Myself, I have discovered an alternative career to piloting as Flight Dispatcher. But even that, I can confirm you that the only way of doing something in aviation is MONEY. Because, whatever path you choose, you will still need time to follow courses here and abroad (with all relative expenses); it is true you can be a pilot in a few months, but that means you must have the time to be there every day.,... in other words, you'll need MONEY. Have you got that? Fine. If you haven't, your passion for aviation will still be lingering in youtube videos.
I believe you should not be confused by the utopic or non utopic side of the matter. Leave that for later and now just concentrate on finding the bloody cash!!
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Old 5th Jan 2014, 12:35
  #376 (permalink)  
 
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Yet another one

Hi guys,

I'm 37, a career journalist and currently head of a big department in the BBC. But…. I've been wanting to fly since I was 10, and I've had a PPL for the last 10 years or so.

Sadly, I've let it lapse because of lack of money. But I've had a check ride in a C172 recently - and I was told I was "surprisingly alright, given lack of currency".

I'm at the stage where I think I've achieved all I'll ever achieve in my career, so a handbrake turn is needed, I believe.

So - here comes the perennial question… Am I too old? Should I bother? Incidentally, I have a 10 year old son and a mortgage. Oh, and although I've lived in the UK for 15 years now, I'm still not a UK national - I travel far too much to qualify for a British passport. I do have the full right to work anywhere I like in Britain though….

Thanks for any suggestions!
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Old 7th Jan 2014, 14:48
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agfoxx,

At some point you will have to give up your career with the Beeb. Could you get by as freelance journo? If so, you could do that to keep some money coming in while completing modular training. After that, you could build experience as and where you can find it while still doing some writing to supplement your income.

You would appear to have the ideal back-up career to complement flying, so I'd say go for it.
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Old 8th Jan 2014, 14:17
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Old 12th Jan 2014, 16:02
  #379 (permalink)  
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The PPL is a minimum of 45 hours of training.



The CPL is a minimum of 25 hours of training, but for a combined CPL / MEP it would be 17/18 hours training in a single and 7/8 hours training in a twin.
The combined CPL / twin test will save you an examiners fee, but if you fail or partial then retaking the test in a twin will soon start to mount up.

So the CPL is actually more expensive per flight hour, also factor in the cost of the hour building between the PPL and CPL.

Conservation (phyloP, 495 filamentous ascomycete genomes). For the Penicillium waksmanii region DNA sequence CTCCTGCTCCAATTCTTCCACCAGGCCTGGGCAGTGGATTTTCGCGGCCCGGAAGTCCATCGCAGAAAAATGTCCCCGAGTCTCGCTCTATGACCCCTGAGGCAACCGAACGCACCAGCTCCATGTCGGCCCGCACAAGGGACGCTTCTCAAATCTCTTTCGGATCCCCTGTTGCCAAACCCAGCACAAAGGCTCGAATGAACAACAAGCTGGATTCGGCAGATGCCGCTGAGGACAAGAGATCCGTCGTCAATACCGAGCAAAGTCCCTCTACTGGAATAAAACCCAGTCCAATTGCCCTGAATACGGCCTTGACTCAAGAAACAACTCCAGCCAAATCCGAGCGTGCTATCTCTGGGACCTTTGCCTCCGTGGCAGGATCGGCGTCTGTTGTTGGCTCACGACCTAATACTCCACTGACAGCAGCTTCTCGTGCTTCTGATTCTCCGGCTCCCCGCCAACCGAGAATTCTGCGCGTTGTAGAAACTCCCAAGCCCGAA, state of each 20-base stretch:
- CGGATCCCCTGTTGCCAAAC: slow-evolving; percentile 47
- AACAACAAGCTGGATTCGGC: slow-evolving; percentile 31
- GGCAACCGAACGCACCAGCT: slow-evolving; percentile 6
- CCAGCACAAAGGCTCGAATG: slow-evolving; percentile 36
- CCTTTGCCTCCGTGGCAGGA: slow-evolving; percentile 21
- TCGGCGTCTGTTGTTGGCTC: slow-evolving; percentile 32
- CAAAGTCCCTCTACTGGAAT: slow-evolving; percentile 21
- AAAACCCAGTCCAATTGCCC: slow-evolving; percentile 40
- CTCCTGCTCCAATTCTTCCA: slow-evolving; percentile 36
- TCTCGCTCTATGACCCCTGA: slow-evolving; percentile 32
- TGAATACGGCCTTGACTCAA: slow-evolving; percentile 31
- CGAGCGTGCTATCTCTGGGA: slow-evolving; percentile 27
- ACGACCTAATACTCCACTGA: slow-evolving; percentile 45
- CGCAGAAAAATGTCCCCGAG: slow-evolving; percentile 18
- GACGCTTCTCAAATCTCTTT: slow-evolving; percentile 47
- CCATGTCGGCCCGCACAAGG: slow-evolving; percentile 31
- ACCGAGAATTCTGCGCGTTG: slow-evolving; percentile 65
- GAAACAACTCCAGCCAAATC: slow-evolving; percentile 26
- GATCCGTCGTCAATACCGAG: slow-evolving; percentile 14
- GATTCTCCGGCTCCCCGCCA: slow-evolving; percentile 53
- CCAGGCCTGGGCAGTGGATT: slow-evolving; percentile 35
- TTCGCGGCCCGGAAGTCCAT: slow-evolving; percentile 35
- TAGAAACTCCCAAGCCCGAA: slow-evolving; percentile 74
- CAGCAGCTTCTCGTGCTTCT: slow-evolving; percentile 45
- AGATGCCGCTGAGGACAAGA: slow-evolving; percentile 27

Be very careful using JAA approved schools in America, not so much an issue with the training standard, it is just some of the characters involved in running flight schools in the US have had interesting pasts.

So make sure you research the schools history, it is hasn't been unknown for a school to go bankrupt with students money and then to find the same set of people running a new school a few months later.
Quite often these JAA schools do mark up the prices for the JAA approval, so if you are going to train state side it is better to do FAA ratings and the convert them back in Europe.

A single engine CPL without the MEP/ IR will allow you to do paid instructing, if you get the FI rating. In Europe single engine GA jobs which you could do in theory without the MEP/ IR are quite rare (aerial photography, banner towing, scenic flights, para dropping).
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Old 19th Jan 2014, 22:11
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Hi All

First of all, this is a very interesting thread and in the last hour or so reading it, I have learnt quite a lot.

I have a quick question for those with airline knowledge regarding my career move.

I have an FAA CPL/IR and I have spent the last few years based in the UK (I am a UK citizen) but flying all over the world as co-pilot in a turbo prop (MTOW over 5700 KG) I have managed to gain a couple of thousand hours doing this. Seemed like quite a good move when the aviation industry was in a really bad way a few years ago.

As the industry is sort of recovering (I am very aware things are not great yet) I have decided that at the age of 35, I should convert to an EASA license and compete some extra training. I have put aside enough hard earned cash to complete all necessary training plus some more for a type rating or whatever I may need to get an airline position.

My question is this, with my turbo prop experience even though it is not airbus time, and at my age, what are people's opinions that I may find a position with a UK airline.

Is the experience I have gained attractive to an airline, or was it a waste of time!

Many thanks for your help and advice.